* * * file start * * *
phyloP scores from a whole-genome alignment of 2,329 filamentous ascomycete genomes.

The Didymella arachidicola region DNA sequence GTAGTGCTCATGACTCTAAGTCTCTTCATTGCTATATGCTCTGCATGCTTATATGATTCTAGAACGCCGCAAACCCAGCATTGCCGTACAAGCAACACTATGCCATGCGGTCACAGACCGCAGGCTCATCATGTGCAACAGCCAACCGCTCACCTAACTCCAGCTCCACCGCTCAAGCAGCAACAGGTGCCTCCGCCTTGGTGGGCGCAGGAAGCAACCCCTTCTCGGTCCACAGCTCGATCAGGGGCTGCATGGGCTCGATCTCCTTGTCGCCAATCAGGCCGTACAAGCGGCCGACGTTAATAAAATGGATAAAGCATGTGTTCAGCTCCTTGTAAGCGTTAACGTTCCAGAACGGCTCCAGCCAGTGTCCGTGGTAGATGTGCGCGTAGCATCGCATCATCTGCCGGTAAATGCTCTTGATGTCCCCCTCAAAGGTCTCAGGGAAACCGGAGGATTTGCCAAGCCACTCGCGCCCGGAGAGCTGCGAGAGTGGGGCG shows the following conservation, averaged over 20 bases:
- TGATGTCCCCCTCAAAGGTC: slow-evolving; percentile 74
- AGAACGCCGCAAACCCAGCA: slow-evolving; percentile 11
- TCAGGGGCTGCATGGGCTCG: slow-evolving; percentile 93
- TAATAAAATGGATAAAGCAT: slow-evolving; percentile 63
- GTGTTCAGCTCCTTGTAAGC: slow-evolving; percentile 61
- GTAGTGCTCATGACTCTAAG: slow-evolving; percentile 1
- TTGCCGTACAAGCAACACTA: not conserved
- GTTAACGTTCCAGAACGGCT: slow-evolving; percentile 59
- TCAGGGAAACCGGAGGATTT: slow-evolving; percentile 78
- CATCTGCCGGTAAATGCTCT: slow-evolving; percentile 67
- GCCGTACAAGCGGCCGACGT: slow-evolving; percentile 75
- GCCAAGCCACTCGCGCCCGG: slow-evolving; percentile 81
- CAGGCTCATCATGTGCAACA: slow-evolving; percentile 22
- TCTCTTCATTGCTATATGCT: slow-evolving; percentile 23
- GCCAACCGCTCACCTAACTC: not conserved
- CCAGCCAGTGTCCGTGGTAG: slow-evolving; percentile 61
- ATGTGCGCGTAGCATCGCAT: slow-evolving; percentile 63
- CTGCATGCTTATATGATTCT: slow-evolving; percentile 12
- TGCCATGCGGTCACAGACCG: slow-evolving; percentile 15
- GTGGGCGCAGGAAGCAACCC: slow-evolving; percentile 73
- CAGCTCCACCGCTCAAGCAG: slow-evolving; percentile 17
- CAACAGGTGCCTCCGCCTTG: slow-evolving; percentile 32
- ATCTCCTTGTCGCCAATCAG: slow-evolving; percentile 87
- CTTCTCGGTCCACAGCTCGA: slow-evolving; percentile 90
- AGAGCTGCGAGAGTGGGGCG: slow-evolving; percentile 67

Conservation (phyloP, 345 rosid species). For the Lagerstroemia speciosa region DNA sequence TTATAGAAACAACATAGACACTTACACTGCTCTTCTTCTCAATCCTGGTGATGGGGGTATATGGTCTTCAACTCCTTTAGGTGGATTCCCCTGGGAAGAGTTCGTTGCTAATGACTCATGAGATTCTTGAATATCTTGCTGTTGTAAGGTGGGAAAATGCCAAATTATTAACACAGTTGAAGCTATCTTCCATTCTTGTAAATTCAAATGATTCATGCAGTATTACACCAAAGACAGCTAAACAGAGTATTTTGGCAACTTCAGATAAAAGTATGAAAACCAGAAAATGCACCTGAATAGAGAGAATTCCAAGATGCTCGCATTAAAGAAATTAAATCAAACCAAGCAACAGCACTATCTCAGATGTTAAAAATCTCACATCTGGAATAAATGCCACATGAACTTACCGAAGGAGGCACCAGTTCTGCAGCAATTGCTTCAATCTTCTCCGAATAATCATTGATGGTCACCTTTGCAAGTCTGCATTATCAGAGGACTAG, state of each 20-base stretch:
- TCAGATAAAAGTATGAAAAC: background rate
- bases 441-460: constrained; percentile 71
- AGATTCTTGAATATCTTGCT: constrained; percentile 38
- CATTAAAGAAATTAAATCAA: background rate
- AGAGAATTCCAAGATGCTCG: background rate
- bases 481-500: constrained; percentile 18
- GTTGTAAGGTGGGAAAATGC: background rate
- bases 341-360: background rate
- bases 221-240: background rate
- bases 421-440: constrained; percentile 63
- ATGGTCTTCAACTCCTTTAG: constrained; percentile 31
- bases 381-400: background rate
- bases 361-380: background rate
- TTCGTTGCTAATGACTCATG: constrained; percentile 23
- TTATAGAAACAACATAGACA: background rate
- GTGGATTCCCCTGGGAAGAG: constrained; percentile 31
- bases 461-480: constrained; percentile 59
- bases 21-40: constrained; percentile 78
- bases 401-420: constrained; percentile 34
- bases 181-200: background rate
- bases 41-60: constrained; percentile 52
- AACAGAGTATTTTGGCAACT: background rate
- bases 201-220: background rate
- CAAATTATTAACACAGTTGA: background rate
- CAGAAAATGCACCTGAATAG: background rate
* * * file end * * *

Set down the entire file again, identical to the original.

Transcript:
phyloP scores from a whole-genome alignment of 2,329 filamentous ascomycete genomes.

The Didymella arachidicola region DNA sequence GTAGTGCTCATGACTCTAAGTCTCTTCATTGCTATATGCTCTGCATGCTTATATGATTCTAGAACGCCGCAAACCCAGCATTGCCGTACAAGCAACACTATGCCATGCGGTCACAGACCGCAGGCTCATCATGTGCAACAGCCAACCGCTCACCTAACTCCAGCTCCACCGCTCAAGCAGCAACAGGTGCCTCCGCCTTGGTGGGCGCAGGAAGCAACCCCTTCTCGGTCCACAGCTCGATCAGGGGCTGCATGGGCTCGATCTCCTTGTCGCCAATCAGGCCGTACAAGCGGCCGACGTTAATAAAATGGATAAAGCATGTGTTCAGCTCCTTGTAAGCGTTAACGTTCCAGAACGGCTCCAGCCAGTGTCCGTGGTAGATGTGCGCGTAGCATCGCATCATCTGCCGGTAAATGCTCTTGATGTCCCCCTCAAAGGTCTCAGGGAAACCGGAGGATTTGCCAAGCCACTCGCGCCCGGAGAGCTGCGAGAGTGGGGCG shows the following conservation, averaged over 20 bases:
- TGATGTCCCCCTCAAAGGTC: slow-evolving; percentile 74
- AGAACGCCGCAAACCCAGCA: slow-evolving; percentile 11
- TCAGGGGCTGCATGGGCTCG: slow-evolving; percentile 93
- TAATAAAATGGATAAAGCAT: slow-evolving; percentile 63
- GTGTTCAGCTCCTTGTAAGC: slow-evolving; percentile 61
- GTAGTGCTCATGACTCTAAG: slow-evolving; percentile 1
- TTGCCGTACAAGCAACACTA: not conserved
- GTTAACGTTCCAGAACGGCT: slow-evolving; percentile 59
- TCAGGGAAACCGGAGGATTT: slow-evolving; percentile 78
- CATCTGCCGGTAAATGCTCT: slow-evolving; percentile 67
- GCCGTACAAGCGGCCGACGT: slow-evolving; percentile 75
- GCCAAGCCACTCGCGCCCGG: slow-evolving; percentile 81
- CAGGCTCATCATGTGCAACA: slow-evolving; percentile 22
- TCTCTTCATTGCTATATGCT: slow-evolving; percentile 23
- GCCAACCGCTCACCTAACTC: not conserved
- CCAGCCAGTGTCCGTGGTAG: slow-evolving; percentile 61
- ATGTGCGCGTAGCATCGCAT: slow-evolving; percentile 63
- CTGCATGCTTATATGATTCT: slow-evolving; percentile 12
- TGCCATGCGGTCACAGACCG: slow-evolving; percentile 15
- GTGGGCGCAGGAAGCAACCC: slow-evolving; percentile 73
- CAGCTCCACCGCTCAAGCAG: slow-evolving; percentile 17
- CAACAGGTGCCTCCGCCTTG: slow-evolving; percentile 32
- ATCTCCTTGTCGCCAATCAG: slow-evolving; percentile 87
- CTTCTCGGTCCACAGCTCGA: slow-evolving; percentile 90
- AGAGCTGCGAGAGTGGGGCG: slow-evolving; percentile 67

Conservation (phyloP, 345 rosid species). For the Lagerstroemia speciosa region DNA sequence TTATAGAAACAACATAGACACTTACACTGCTCTTCTTCTCAATCCTGGTGATGGGGGTATATGGTCTTCAACTCCTTTAGGTGGATTCCCCTGGGAAGAGTTCGTTGCTAATGACTCATGAGATTCTTGAATATCTTGCTGTTGTAAGGTGGGAAAATGCCAAATTATTAACACAGTTGAAGCTATCTTCCATTCTTGTAAATTCAAATGATTCATGCAGTATTACACCAAAGACAGCTAAACAGAGTATTTTGGCAACTTCAGATAAAAGTATGAAAACCAGAAAATGCACCTGAATAGAGAGAATTCCAAGATGCTCGCATTAAAGAAATTAAATCAAACCAAGCAACAGCACTATCTCAGATGTTAAAAATCTCACATCTGGAATAAATGCCACATGAACTTACCGAAGGAGGCACCAGTTCTGCAGCAATTGCTTCAATCTTCTCCGAATAATCATTGATGGTCACCTTTGCAAGTCTGCATTATCAGAGGACTAG, state of each 20-base stretch:
- TCAGATAAAAGTATGAAAAC: background rate
- bases 441-460: constrained; percentile 71
- AGATTCTTGAATATCTTGCT: constrained; percentile 38
- CATTAAAGAAATTAAATCAA: background rate
- AGAGAATTCCAAGATGCTCG: background rate
- bases 481-500: constrained; percentile 18
- GTTGTAAGGTGGGAAAATGC: background rate
- bases 341-360: background rate
- bases 221-240: background rate
- bases 421-440: constrained; percentile 63
- ATGGTCTTCAACTCCTTTAG: constrained; percentile 31
- bases 381-400: background rate
- bases 361-380: background rate
- TTCGTTGCTAATGACTCATG: constrained; percentile 23
- TTATAGAAACAACATAGACA: background rate
- GTGGATTCCCCTGGGAAGAG: constrained; percentile 31
- bases 461-480: constrained; percentile 59
- bases 21-40: constrained; percentile 78
- bases 401-420: constrained; percentile 34
- bases 181-200: background rate
- bases 41-60: constrained; percentile 52
- AACAGAGTATTTTGGCAACT: background rate
- bases 201-220: background rate
- CAAATTATTAACACAGTTGA: background rate
- CAGAAAATGCACCTGAATAG: background rate